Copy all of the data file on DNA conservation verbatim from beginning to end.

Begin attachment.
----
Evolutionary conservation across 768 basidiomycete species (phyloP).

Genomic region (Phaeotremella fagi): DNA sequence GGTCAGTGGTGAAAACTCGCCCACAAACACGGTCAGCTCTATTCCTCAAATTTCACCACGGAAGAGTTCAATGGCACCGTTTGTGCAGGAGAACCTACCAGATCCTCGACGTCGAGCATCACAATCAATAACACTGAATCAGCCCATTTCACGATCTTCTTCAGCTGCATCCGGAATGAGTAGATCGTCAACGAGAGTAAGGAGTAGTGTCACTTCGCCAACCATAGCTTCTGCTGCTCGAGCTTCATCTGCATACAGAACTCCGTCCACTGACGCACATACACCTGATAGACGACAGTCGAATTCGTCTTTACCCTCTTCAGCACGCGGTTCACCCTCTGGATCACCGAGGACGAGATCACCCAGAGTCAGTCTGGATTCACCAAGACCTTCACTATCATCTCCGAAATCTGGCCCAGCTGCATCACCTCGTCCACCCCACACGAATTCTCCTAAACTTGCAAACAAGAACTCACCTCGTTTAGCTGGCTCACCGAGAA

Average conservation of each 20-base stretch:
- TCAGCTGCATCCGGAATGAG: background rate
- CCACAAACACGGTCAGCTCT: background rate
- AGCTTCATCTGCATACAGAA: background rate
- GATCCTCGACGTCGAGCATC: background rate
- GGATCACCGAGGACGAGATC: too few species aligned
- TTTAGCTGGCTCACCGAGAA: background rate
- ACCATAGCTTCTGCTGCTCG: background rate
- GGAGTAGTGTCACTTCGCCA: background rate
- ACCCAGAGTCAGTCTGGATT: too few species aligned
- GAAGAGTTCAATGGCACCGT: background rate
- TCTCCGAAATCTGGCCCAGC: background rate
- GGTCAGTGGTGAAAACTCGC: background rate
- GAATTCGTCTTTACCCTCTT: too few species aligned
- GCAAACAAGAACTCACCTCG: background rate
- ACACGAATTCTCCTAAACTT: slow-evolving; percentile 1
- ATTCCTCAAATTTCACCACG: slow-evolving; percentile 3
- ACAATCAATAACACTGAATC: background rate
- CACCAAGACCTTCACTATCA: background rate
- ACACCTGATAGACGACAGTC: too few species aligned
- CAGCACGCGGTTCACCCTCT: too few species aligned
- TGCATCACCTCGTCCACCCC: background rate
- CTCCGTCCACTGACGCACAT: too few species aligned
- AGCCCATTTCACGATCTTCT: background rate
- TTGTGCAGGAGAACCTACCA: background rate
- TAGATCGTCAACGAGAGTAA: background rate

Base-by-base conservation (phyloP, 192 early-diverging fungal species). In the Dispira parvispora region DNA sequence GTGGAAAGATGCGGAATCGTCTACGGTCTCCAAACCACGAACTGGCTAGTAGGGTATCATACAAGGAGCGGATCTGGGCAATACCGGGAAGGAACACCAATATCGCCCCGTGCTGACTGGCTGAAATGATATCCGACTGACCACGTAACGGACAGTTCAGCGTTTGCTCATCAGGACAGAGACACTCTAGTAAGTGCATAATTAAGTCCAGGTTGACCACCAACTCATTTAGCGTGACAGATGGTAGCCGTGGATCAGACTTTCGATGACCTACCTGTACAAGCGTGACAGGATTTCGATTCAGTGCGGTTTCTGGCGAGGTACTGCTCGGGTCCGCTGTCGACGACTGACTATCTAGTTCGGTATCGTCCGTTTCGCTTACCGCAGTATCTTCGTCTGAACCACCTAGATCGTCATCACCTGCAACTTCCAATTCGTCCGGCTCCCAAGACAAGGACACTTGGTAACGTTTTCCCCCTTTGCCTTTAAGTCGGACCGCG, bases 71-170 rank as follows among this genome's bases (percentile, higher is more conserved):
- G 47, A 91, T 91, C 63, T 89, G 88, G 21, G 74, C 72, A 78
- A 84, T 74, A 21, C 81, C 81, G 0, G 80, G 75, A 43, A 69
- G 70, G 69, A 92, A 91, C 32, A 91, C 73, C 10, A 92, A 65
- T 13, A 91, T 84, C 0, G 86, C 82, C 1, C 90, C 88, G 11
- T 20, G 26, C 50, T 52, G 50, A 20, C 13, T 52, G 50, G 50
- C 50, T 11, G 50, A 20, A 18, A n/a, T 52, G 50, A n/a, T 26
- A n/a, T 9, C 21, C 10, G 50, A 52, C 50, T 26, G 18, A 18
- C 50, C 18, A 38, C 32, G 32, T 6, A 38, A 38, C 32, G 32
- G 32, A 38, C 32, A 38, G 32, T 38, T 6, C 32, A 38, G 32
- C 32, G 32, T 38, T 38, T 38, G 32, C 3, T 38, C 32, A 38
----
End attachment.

Evolutionary conservation across 768 basidiomycete species (phyloP).

Genomic region (Phaeotremella fagi): DNA sequence GGTCAGTGGTGAAAACTCGCCCACAAACACGGTCAGCTCTATTCCTCAAATTTCACCACGGAAGAGTTCAATGGCACCGTTTGTGCAGGAGAACCTACCAGATCCTCGACGTCGAGCATCACAATCAATAACACTGAATCAGCCCATTTCACGATCTTCTTCAGCTGCATCCGGAATGAGTAGATCGTCAACGAGAGTAAGGAGTAGTGTCACTTCGCCAACCATAGCTTCTGCTGCTCGAGCTTCATCTGCATACAGAACTCCGTCCACTGACGCACATACACCTGATAGACGACAGTCGAATTCGTCTTTACCCTCTTCAGCACGCGGTTCACCCTCTGGATCACCGAGGACGAGATCACCCAGAGTCAGTCTGGATTCACCAAGACCTTCACTATCATCTCCGAAATCTGGCCCAGCTGCATCACCTCGTCCACCCCACACGAATTCTCCTAAACTTGCAAACAAGAACTCACCTCGTTTAGCTGGCTCACCGAGAA

Average conservation of each 20-base stretch:
- TCAGCTGCATCCGGAATGAG: background rate
- CCACAAACACGGTCAGCTCT: background rate
- AGCTTCATCTGCATACAGAA: background rate
- GATCCTCGACGTCGAGCATC: background rate
- GGATCACCGAGGACGAGATC: too few species aligned
- TTTAGCTGGCTCACCGAGAA: background rate
- ACCATAGCTTCTGCTGCTCG: background rate
- GGAGTAGTGTCACTTCGCCA: background rate
- ACCCAGAGTCAGTCTGGATT: too few species aligned
- GAAGAGTTCAATGGCACCGT: background rate
- TCTCCGAAATCTGGCCCAGC: background rate
- GGTCAGTGGTGAAAACTCGC: background rate
- GAATTCGTCTTTACCCTCTT: too few species aligned
- GCAAACAAGAACTCACCTCG: background rate
- ACACGAATTCTCCTAAACTT: slow-evolving; percentile 1
- ATTCCTCAAATTTCACCACG: slow-evolving; percentile 3
- ACAATCAATAACACTGAATC: background rate
- CACCAAGACCTTCACTATCA: background rate
- ACACCTGATAGACGACAGTC: too few species aligned
- CAGCACGCGGTTCACCCTCT: too few species aligned
- TGCATCACCTCGTCCACCCC: background rate
- CTCCGTCCACTGACGCACAT: too few species aligned
- AGCCCATTTCACGATCTTCT: background rate
- TTGTGCAGGAGAACCTACCA: background rate
- TAGATCGTCAACGAGAGTAA: background rate

Base-by-base conservation (phyloP, 192 early-diverging fungal species). In the Dispira parvispora region DNA sequence GTGGAAAGATGCGGAATCGTCTACGGTCTCCAAACCACGAACTGGCTAGTAGGGTATCATACAAGGAGCGGATCTGGGCAATACCGGGAAGGAACACCAATATCGCCCCGTGCTGACTGGCTGAAATGATATCCGACTGACCACGTAACGGACAGTTCAGCGTTTGCTCATCAGGACAGAGACACTCTAGTAAGTGCATAATTAAGTCCAGGTTGACCACCAACTCATTTAGCGTGACAGATGGTAGCCGTGGATCAGACTTTCGATGACCTACCTGTACAAGCGTGACAGGATTTCGATTCAGTGCGGTTTCTGGCGAGGTACTGCTCGGGTCCGCTGTCGACGACTGACTATCTAGTTCGGTATCGTCCGTTTCGCTTACCGCAGTATCTTCGTCTGAACCACCTAGATCGTCATCACCTGCAACTTCCAATTCGTCCGGCTCCCAAGACAAGGACACTTGGTAACGTTTTCCCCCTTTGCCTTTAAGTCGGACCGCG, bases 71-170 rank as follows among this genome's bases (percentile, higher is more conserved):
- G 47, A 91, T 91, C 63, T 89, G 88, G 21, G 74, C 72, A 78
- A 84, T 74, A 21, C 81, C 81, G 0, G 80, G 75, A 43, A 69
- G 70, G 69, A 92, A 91, C 32, A 91, C 73, C 10, A 92, A 65
- T 13, A 91, T 84, C 0, G 86, C 82, C 1, C 90, C 88, G 11
- T 20, G 26, C 50, T 52, G 50, A 20, C 13, T 52, G 50, G 50
- C 50, T 11, G 50, A 20, A 18, A n/a, T 52, G 50, A n/a, T 26
- A n/a, T 9, C 21, C 10, G 50, A 52, C 50, T 26, G 18, A 18
- C 50, C 18, A 38, C 32, G 32, T 6, A 38, A 38, C 32, G 32
- G 32, A 38, C 32, A 38, G 32, T 38, T 6, C 32, A 38, G 32
- C 32, G 32, T 38, T 38, T 38, G 32, C 3, T 38, C 32, A 38